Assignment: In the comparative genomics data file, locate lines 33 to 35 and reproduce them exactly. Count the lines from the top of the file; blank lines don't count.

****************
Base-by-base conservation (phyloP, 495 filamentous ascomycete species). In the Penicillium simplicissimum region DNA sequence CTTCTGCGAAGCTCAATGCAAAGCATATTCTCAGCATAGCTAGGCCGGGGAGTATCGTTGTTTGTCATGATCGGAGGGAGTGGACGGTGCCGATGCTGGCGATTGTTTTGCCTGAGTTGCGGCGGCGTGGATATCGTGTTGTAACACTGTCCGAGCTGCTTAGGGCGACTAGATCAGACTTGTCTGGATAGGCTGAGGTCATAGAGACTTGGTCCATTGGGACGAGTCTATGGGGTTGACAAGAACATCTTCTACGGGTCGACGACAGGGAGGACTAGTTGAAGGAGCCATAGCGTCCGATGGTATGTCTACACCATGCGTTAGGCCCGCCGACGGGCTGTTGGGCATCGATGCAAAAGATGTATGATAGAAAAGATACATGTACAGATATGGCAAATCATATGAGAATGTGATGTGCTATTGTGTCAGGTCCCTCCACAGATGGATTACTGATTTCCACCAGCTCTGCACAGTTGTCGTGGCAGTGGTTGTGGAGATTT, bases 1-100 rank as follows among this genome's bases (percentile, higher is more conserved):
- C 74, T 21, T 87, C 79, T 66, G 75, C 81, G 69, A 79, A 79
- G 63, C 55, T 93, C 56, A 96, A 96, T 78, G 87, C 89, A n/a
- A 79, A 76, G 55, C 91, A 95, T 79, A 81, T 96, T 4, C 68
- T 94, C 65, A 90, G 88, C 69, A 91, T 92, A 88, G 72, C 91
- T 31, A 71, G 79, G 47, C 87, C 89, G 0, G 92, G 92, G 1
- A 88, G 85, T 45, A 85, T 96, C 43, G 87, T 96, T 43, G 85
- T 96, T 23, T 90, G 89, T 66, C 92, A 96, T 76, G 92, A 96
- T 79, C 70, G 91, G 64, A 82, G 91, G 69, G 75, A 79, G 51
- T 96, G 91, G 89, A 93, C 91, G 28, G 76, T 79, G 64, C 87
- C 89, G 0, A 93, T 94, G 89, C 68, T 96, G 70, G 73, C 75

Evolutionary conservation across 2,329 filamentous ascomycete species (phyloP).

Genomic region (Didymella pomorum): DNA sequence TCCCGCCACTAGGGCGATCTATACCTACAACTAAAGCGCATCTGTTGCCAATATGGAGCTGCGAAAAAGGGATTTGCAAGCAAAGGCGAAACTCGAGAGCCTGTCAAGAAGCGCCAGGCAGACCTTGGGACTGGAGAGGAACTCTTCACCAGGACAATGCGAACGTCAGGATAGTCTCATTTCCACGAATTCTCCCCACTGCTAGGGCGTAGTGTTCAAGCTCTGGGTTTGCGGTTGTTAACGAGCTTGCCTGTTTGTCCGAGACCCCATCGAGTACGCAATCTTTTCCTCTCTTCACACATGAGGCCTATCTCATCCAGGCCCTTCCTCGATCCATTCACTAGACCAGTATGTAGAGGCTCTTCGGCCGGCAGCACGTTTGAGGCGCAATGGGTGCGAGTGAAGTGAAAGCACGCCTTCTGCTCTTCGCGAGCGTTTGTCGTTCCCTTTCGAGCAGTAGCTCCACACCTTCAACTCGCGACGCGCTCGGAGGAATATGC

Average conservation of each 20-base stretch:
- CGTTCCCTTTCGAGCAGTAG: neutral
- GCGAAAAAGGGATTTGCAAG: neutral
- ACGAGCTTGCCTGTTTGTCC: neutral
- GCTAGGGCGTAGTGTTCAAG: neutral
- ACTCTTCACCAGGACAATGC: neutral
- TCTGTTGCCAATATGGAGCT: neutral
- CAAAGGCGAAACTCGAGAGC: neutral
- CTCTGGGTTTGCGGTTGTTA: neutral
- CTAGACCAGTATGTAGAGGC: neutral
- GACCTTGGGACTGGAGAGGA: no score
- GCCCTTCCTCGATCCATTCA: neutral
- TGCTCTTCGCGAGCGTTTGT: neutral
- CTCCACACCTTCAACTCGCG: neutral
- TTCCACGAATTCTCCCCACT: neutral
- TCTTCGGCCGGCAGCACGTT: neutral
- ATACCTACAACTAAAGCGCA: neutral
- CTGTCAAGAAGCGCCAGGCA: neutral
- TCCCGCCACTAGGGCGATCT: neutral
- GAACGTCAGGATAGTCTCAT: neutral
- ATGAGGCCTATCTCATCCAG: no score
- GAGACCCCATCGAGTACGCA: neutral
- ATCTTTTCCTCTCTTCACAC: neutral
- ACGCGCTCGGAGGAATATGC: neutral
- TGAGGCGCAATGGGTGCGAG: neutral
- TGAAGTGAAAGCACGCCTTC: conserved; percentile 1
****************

- GAACGTCAGGATAGTCTCAT: neutral
- ATGAGGCCTATCTCATCCAG: no score
- GAGACCCCATCGAGTACGCA: neutral